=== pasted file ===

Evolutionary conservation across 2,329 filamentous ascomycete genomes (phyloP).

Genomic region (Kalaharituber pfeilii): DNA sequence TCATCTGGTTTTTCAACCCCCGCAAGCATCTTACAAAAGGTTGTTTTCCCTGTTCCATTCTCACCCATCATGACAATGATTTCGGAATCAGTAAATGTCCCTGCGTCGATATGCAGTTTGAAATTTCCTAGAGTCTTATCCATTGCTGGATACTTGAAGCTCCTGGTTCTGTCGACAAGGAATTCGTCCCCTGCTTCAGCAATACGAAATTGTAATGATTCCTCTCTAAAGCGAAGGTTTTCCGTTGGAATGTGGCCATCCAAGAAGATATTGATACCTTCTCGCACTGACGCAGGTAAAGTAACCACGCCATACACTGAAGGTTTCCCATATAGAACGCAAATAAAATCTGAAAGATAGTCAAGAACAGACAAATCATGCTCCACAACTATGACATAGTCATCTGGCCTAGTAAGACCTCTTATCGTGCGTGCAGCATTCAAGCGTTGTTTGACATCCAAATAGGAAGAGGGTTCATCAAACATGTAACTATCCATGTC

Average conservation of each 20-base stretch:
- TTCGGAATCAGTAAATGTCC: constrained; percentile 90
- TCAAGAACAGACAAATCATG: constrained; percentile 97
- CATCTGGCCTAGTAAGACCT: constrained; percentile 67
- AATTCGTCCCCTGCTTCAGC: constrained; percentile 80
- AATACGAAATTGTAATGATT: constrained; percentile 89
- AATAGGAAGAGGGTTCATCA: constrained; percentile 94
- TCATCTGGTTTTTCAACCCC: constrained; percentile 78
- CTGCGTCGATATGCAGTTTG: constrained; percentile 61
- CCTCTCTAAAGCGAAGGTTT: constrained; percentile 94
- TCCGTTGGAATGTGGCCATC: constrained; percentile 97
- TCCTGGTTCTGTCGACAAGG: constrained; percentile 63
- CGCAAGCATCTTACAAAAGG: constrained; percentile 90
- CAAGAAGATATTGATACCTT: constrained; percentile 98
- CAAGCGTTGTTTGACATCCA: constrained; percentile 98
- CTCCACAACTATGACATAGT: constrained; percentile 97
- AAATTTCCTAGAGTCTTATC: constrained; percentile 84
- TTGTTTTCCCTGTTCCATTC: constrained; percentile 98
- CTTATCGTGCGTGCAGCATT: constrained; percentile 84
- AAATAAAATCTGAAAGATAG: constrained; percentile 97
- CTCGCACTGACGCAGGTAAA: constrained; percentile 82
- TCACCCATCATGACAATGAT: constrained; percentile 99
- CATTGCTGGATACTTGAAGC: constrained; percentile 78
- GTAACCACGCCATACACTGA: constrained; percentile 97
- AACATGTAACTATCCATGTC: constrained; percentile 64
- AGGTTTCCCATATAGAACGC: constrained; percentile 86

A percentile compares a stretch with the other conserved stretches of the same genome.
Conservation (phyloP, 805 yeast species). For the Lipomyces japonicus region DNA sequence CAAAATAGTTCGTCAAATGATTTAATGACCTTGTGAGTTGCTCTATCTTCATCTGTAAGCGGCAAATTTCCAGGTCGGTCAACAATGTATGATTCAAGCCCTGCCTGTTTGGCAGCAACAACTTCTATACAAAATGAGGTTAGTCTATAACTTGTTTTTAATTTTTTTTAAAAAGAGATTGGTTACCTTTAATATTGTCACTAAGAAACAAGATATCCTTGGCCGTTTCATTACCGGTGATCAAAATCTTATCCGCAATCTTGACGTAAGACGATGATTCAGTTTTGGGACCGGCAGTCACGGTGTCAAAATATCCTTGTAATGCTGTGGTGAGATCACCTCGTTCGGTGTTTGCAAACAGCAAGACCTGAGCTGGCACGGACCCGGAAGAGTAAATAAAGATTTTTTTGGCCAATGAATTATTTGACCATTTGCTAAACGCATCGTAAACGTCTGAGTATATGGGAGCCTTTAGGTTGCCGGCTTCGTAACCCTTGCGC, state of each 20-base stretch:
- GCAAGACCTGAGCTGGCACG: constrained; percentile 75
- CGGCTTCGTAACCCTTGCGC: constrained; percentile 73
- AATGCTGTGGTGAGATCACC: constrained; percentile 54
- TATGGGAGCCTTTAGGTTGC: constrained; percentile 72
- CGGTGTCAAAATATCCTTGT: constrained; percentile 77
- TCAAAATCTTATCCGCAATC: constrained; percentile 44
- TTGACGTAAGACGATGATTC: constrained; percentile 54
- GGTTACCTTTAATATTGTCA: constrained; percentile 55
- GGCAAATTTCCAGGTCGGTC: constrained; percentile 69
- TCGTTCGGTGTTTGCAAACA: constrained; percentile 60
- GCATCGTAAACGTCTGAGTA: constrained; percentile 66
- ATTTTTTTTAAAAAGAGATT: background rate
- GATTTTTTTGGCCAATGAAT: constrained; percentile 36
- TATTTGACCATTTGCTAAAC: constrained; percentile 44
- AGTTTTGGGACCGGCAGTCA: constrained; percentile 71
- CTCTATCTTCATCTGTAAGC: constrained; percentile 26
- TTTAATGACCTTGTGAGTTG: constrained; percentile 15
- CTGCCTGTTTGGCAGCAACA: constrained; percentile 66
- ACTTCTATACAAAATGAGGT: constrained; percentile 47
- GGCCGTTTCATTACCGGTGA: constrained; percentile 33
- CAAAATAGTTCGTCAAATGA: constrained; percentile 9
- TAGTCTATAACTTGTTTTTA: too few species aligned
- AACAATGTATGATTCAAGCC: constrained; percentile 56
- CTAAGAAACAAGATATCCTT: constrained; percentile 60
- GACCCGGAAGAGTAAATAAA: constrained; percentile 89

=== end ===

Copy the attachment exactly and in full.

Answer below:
Evolutionary conservation across 2,329 filamentous ascomycete genomes (phyloP).

Genomic region (Kalaharituber pfeilii): DNA sequence TCATCTGGTTTTTCAACCCCCGCAAGCATCTTACAAAAGGTTGTTTTCCCTGTTCCATTCTCACCCATCATGACAATGATTTCGGAATCAGTAAATGTCCCTGCGTCGATATGCAGTTTGAAATTTCCTAGAGTCTTATCCATTGCTGGATACTTGAAGCTCCTGGTTCTGTCGACAAGGAATTCGTCCCCTGCTTCAGCAATACGAAATTGTAATGATTCCTCTCTAAAGCGAAGGTTTTCCGTTGGAATGTGGCCATCCAAGAAGATATTGATACCTTCTCGCACTGACGCAGGTAAAGTAACCACGCCATACACTGAAGGTTTCCCATATAGAACGCAAATAAAATCTGAAAGATAGTCAAGAACAGACAAATCATGCTCCACAACTATGACATAGTCATCTGGCCTAGTAAGACCTCTTATCGTGCGTGCAGCATTCAAGCGTTGTTTGACATCCAAATAGGAAGAGGGTTCATCAAACATGTAACTATCCATGTC

Average conservation of each 20-base stretch:
- TTCGGAATCAGTAAATGTCC: constrained; percentile 90
- TCAAGAACAGACAAATCATG: constrained; percentile 97
- CATCTGGCCTAGTAAGACCT: constrained; percentile 67
- AATTCGTCCCCTGCTTCAGC: constrained; percentile 80
- AATACGAAATTGTAATGATT: constrained; percentile 89
- AATAGGAAGAGGGTTCATCA: constrained; percentile 94
- TCATCTGGTTTTTCAACCCC: constrained; percentile 78
- CTGCGTCGATATGCAGTTTG: constrained; percentile 61
- CCTCTCTAAAGCGAAGGTTT: constrained; percentile 94
- TCCGTTGGAATGTGGCCATC: constrained; percentile 97
- TCCTGGTTCTGTCGACAAGG: constrained; percentile 63
- CGCAAGCATCTTACAAAAGG: constrained; percentile 90
- CAAGAAGATATTGATACCTT: constrained; percentile 98
- CAAGCGTTGTTTGACATCCA: constrained; percentile 98
- CTCCACAACTATGACATAGT: constrained; percentile 97
- AAATTTCCTAGAGTCTTATC: constrained; percentile 84
- TTGTTTTCCCTGTTCCATTC: constrained; percentile 98
- CTTATCGTGCGTGCAGCATT: constrained; percentile 84
- AAATAAAATCTGAAAGATAG: constrained; percentile 97
- CTCGCACTGACGCAGGTAAA: constrained; percentile 82
- TCACCCATCATGACAATGAT: constrained; percentile 99
- CATTGCTGGATACTTGAAGC: constrained; percentile 78
- GTAACCACGCCATACACTGA: constrained; percentile 97
- AACATGTAACTATCCATGTC: constrained; percentile 64
- AGGTTTCCCATATAGAACGC: constrained; percentile 86

A percentile compares a stretch with the other conserved stretches of the same genome.
Conservation (phyloP, 805 yeast species). For the Lipomyces japonicus region DNA sequence CAAAATAGTTCGTCAAATGATTTAATGACCTTGTGAGTTGCTCTATCTTCATCTGTAAGCGGCAAATTTCCAGGTCGGTCAACAATGTATGATTCAAGCCCTGCCTGTTTGGCAGCAACAACTTCTATACAAAATGAGGTTAGTCTATAACTTGTTTTTAATTTTTTTTAAAAAGAGATTGGTTACCTTTAATATTGTCACTAAGAAACAAGATATCCTTGGCCGTTTCATTACCGGTGATCAAAATCTTATCCGCAATCTTGACGTAAGACGATGATTCAGTTTTGGGACCGGCAGTCACGGTGTCAAAATATCCTTGTAATGCTGTGGTGAGATCACCTCGTTCGGTGTTTGCAAACAGCAAGACCTGAGCTGGCACGGACCCGGAAGAGTAAATAAAGATTTTTTTGGCCAATGAATTATTTGACCATTTGCTAAACGCATCGTAAACGTCTGAGTATATGGGAGCCTTTAGGTTGCCGGCTTCGTAACCCTTGCGC, state of each 20-base stretch:
- GCAAGACCTGAGCTGGCACG: constrained; percentile 75
- CGGCTTCGTAACCCTTGCGC: constrained; percentile 73
- AATGCTGTGGTGAGATCACC: constrained; percentile 54
- TATGGGAGCCTTTAGGTTGC: constrained; percentile 72
- CGGTGTCAAAATATCCTTGT: constrained; percentile 77
- TCAAAATCTTATCCGCAATC: constrained; percentile 44
- TTGACGTAAGACGATGATTC: constrained; percentile 54
- GGTTACCTTTAATATTGTCA: constrained; percentile 55
- GGCAAATTTCCAGGTCGGTC: constrained; percentile 69
- TCGTTCGGTGTTTGCAAACA: constrained; percentile 60
- GCATCGTAAACGTCTGAGTA: constrained; percentile 66
- ATTTTTTTTAAAAAGAGATT: background rate
- GATTTTTTTGGCCAATGAAT: constrained; percentile 36
- TATTTGACCATTTGCTAAAC: constrained; percentile 44
- AGTTTTGGGACCGGCAGTCA: constrained; percentile 71
- CTCTATCTTCATCTGTAAGC: constrained; percentile 26
- TTTAATGACCTTGTGAGTTG: constrained; percentile 15
- CTGCCTGTTTGGCAGCAACA: constrained; percentile 66
- ACTTCTATACAAAATGAGGT: constrained; percentile 47
- GGCCGTTTCATTACCGGTGA: constrained; percentile 33
- CAAAATAGTTCGTCAAATGA: constrained; percentile 9
- TAGTCTATAACTTGTTTTTA: too few species aligned
- AACAATGTATGATTCAAGCC: constrained; percentile 56
- CTAAGAAACAAGATATCCTT: constrained; percentile 60
- GACCCGGAAGAGTAAATAAA: constrained; percentile 89